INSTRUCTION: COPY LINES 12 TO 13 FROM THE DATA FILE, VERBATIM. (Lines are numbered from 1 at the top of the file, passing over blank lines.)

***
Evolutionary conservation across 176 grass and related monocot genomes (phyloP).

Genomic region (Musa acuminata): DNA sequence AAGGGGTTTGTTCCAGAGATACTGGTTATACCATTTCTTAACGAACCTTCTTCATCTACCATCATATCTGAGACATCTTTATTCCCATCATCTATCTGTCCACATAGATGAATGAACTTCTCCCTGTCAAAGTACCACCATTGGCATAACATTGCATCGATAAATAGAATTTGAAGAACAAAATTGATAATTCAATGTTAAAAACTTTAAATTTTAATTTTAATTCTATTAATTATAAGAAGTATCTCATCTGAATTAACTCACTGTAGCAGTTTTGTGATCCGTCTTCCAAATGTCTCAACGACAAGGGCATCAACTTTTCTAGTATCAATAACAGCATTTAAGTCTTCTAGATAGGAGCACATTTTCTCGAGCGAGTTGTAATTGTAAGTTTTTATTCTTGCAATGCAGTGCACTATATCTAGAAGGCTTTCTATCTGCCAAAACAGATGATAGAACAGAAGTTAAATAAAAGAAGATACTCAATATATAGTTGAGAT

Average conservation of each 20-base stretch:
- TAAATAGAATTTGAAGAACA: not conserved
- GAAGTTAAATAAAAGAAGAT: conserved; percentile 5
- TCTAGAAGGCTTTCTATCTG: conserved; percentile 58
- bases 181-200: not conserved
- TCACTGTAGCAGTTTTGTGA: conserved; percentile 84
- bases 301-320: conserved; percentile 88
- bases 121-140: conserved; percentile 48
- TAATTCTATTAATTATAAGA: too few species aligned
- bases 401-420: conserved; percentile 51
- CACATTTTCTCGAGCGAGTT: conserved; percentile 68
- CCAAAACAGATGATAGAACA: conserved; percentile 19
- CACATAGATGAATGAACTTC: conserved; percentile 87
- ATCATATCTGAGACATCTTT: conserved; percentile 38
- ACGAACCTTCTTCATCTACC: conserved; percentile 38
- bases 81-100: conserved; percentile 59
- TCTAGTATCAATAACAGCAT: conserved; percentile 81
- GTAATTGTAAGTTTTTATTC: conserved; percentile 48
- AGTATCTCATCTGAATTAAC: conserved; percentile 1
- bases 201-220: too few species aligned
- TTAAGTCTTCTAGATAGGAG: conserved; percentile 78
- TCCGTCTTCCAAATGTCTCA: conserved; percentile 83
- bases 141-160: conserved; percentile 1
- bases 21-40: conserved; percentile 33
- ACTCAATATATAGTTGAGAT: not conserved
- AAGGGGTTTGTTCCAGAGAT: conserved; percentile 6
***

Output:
- bases 401-420: conserved; percentile 51
- CACATTTTCTCGAGCGAGTT: conserved; percentile 68